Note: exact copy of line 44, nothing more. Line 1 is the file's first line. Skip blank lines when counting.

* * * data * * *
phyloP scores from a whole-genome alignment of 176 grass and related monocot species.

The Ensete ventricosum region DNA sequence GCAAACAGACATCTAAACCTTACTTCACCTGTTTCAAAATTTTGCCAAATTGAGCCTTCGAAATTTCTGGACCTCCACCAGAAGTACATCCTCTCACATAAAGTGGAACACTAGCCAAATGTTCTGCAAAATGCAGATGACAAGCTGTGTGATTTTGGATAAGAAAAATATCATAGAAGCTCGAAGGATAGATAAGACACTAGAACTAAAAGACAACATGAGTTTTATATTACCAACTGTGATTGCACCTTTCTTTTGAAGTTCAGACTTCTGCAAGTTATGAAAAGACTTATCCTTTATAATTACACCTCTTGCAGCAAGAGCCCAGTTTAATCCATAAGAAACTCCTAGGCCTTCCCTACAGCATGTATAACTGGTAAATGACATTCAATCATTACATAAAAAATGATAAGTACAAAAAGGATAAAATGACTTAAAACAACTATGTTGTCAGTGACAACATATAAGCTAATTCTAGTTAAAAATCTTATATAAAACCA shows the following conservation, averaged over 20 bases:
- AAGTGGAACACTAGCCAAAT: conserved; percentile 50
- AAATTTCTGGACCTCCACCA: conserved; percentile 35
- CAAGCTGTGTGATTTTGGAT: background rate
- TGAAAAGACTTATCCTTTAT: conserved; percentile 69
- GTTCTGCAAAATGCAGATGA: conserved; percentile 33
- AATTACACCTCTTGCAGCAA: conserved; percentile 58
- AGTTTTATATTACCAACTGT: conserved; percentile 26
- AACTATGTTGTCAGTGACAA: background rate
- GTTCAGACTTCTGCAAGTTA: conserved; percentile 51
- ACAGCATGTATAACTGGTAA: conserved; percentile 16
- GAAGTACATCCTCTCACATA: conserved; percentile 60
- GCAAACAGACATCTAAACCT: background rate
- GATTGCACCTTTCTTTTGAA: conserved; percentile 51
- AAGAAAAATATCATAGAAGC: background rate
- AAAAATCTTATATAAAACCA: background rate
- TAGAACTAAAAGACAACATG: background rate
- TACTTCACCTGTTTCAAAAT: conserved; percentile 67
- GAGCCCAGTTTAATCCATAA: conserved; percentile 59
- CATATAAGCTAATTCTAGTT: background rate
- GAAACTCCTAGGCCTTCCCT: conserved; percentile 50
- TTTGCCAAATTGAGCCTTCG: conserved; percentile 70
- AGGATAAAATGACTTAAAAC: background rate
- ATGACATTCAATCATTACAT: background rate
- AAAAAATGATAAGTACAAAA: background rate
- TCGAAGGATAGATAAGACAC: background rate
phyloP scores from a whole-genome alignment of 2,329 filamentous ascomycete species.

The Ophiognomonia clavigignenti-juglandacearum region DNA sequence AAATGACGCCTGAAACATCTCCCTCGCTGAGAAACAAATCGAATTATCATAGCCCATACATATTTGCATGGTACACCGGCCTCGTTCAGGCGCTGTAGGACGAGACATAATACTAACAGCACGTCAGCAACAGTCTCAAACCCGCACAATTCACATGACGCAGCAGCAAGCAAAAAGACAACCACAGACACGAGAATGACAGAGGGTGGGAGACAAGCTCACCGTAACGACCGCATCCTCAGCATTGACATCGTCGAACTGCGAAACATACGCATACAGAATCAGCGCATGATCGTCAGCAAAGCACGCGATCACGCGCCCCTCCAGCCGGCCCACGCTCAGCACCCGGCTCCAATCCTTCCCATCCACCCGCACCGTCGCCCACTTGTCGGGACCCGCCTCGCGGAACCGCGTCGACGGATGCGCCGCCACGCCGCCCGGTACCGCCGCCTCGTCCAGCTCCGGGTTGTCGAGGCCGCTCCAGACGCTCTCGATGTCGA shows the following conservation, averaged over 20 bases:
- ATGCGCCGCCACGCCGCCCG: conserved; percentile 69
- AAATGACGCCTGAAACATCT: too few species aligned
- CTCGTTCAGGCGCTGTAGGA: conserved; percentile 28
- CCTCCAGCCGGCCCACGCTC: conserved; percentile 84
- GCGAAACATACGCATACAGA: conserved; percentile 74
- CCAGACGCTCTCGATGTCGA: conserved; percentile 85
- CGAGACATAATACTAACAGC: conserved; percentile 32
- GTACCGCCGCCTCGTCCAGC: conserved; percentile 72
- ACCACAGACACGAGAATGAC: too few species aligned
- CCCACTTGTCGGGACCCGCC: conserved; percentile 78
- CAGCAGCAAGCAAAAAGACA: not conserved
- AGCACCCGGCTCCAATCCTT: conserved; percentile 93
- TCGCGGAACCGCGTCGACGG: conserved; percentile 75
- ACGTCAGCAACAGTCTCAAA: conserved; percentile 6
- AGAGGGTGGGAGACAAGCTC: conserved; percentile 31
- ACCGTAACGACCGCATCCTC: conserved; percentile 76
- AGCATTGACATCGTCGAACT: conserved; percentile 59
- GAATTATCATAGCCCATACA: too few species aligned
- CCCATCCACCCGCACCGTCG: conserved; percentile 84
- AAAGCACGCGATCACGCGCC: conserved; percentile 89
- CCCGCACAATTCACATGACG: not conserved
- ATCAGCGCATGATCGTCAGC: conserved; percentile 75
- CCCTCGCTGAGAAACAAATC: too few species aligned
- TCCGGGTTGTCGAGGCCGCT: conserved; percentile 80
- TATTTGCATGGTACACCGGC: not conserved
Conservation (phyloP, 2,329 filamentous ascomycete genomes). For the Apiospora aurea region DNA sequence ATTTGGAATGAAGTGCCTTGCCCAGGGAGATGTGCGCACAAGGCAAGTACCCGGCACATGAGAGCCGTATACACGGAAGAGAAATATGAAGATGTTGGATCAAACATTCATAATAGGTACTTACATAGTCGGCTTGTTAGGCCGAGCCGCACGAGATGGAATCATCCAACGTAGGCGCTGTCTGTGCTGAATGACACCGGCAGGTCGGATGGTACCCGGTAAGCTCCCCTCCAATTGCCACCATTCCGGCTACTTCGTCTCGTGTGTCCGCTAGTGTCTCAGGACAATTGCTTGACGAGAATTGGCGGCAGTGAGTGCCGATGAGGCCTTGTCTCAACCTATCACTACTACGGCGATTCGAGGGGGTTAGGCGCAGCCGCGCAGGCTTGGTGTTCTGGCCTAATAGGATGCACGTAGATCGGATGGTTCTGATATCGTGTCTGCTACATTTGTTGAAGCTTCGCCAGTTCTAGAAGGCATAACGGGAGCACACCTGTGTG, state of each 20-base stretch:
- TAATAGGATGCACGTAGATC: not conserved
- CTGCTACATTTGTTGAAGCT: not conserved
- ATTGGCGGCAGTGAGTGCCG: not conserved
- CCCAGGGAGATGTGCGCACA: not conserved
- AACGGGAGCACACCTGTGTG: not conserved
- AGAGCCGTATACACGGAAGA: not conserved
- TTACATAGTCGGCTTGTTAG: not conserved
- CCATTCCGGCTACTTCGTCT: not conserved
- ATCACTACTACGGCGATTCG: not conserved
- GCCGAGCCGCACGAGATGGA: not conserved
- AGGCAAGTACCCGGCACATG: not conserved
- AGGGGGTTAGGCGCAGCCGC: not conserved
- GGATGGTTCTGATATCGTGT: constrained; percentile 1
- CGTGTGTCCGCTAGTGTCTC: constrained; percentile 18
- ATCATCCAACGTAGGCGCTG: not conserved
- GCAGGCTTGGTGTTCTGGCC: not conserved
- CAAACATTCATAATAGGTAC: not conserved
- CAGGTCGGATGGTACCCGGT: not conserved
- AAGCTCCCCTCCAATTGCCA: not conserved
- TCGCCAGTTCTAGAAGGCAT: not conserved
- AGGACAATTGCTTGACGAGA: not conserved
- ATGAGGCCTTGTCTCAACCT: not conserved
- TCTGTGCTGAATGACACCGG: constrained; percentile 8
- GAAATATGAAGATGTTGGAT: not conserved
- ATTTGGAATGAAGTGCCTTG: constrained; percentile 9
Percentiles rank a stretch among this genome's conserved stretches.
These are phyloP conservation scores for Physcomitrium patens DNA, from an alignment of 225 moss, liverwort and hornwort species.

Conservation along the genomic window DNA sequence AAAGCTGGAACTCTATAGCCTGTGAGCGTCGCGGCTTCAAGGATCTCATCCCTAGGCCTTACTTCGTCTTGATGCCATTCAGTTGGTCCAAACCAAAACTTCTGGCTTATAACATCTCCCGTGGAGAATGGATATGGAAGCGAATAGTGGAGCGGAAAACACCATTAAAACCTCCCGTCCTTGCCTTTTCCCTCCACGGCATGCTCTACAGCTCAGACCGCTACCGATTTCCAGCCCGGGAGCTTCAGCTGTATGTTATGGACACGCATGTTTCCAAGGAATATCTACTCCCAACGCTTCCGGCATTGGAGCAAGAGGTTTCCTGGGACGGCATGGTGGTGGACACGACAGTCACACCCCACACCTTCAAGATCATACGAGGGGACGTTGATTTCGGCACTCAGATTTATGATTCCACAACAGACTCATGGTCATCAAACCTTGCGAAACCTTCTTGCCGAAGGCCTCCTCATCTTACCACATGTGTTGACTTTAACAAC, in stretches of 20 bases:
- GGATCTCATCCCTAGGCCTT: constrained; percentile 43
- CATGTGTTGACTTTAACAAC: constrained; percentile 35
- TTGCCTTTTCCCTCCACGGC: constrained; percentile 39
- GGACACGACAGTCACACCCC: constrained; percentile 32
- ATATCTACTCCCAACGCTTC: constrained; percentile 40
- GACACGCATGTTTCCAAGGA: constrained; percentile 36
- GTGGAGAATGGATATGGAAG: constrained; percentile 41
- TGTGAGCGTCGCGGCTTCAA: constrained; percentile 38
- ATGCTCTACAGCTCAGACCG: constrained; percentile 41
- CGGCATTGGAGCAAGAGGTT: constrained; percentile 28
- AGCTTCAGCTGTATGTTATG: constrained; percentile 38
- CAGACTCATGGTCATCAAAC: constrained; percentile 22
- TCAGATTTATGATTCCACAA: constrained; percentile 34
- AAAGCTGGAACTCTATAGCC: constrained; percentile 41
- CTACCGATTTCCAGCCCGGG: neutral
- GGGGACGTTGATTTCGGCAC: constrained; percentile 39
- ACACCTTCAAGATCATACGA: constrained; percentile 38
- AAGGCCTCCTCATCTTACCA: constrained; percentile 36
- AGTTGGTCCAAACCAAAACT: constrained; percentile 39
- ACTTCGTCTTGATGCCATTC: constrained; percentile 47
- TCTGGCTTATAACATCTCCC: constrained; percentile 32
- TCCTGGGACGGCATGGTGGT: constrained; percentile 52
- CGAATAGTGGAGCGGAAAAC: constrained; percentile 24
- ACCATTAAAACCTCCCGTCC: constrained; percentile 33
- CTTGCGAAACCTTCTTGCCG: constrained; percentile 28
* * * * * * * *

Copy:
- AGAGGGTGGGAGACAAGCTC: conserved; percentile 31